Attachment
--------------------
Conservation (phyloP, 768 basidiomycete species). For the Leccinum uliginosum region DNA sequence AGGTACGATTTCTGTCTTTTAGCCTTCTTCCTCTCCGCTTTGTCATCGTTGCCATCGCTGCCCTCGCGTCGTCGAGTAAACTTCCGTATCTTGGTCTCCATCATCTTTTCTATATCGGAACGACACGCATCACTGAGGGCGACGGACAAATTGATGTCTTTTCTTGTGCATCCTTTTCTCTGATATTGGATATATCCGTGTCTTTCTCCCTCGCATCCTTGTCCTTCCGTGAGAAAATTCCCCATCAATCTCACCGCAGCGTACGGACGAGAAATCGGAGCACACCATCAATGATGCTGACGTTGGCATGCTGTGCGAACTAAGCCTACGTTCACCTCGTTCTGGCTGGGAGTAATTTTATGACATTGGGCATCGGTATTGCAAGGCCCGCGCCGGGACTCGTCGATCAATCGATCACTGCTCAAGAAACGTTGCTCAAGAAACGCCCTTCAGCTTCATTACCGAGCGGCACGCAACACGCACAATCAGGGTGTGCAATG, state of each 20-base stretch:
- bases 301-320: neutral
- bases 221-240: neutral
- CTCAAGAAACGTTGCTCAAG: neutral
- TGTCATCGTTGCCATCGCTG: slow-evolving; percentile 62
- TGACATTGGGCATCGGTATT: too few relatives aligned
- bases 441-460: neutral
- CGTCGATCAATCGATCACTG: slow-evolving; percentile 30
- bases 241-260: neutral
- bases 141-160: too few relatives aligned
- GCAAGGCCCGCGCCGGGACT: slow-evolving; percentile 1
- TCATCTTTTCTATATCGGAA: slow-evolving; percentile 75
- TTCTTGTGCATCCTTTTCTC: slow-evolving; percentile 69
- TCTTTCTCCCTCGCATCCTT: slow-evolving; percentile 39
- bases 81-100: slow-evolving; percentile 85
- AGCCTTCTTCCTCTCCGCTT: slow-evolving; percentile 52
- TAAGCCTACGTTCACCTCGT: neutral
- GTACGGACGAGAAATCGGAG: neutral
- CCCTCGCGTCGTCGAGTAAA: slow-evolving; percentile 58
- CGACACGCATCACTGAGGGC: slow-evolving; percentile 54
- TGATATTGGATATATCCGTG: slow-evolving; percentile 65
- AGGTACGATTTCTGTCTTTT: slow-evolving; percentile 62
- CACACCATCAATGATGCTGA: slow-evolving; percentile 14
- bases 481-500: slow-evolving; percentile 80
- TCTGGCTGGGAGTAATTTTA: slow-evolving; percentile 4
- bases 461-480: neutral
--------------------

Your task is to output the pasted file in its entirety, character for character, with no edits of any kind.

Conservation (phyloP, 768 basidiomycete species). For the Leccinum uliginosum region DNA sequence AGGTACGATTTCTGTCTTTTAGCCTTCTTCCTCTCCGCTTTGTCATCGTTGCCATCGCTGCCCTCGCGTCGTCGAGTAAACTTCCGTATCTTGGTCTCCATCATCTTTTCTATATCGGAACGACACGCATCACTGAGGGCGACGGACAAATTGATGTCTTTTCTTGTGCATCCTTTTCTCTGATATTGGATATATCCGTGTCTTTCTCCCTCGCATCCTTGTCCTTCCGTGAGAAAATTCCCCATCAATCTCACCGCAGCGTACGGACGAGAAATCGGAGCACACCATCAATGATGCTGACGTTGGCATGCTGTGCGAACTAAGCCTACGTTCACCTCGTTCTGGCTGGGAGTAATTTTATGACATTGGGCATCGGTATTGCAAGGCCCGCGCCGGGACTCGTCGATCAATCGATCACTGCTCAAGAAACGTTGCTCAAGAAACGCCCTTCAGCTTCATTACCGAGCGGCACGCAACACGCACAATCAGGGTGTGCAATG, state of each 20-base stretch:
- bases 301-320: neutral
- bases 221-240: neutral
- CTCAAGAAACGTTGCTCAAG: neutral
- TGTCATCGTTGCCATCGCTG: slow-evolving; percentile 62
- TGACATTGGGCATCGGTATT: too few relatives aligned
- bases 441-460: neutral
- CGTCGATCAATCGATCACTG: slow-evolving; percentile 30
- bases 241-260: neutral
- bases 141-160: too few relatives aligned
- GCAAGGCCCGCGCCGGGACT: slow-evolving; percentile 1
- TCATCTTTTCTATATCGGAA: slow-evolving; percentile 75
- TTCTTGTGCATCCTTTTCTC: slow-evolving; percentile 69
- TCTTTCTCCCTCGCATCCTT: slow-evolving; percentile 39
- bases 81-100: slow-evolving; percentile 85
- AGCCTTCTTCCTCTCCGCTT: slow-evolving; percentile 52
- TAAGCCTACGTTCACCTCGT: neutral
- GTACGGACGAGAAATCGGAG: neutral
- CCCTCGCGTCGTCGAGTAAA: slow-evolving; percentile 58
- CGACACGCATCACTGAGGGC: slow-evolving; percentile 54
- TGATATTGGATATATCCGTG: slow-evolving; percentile 65
- AGGTACGATTTCTGTCTTTT: slow-evolving; percentile 62
- CACACCATCAATGATGCTGA: slow-evolving; percentile 14
- bases 481-500: slow-evolving; percentile 80
- TCTGGCTGGGAGTAATTTTA: slow-evolving; percentile 4
- bases 461-480: neutral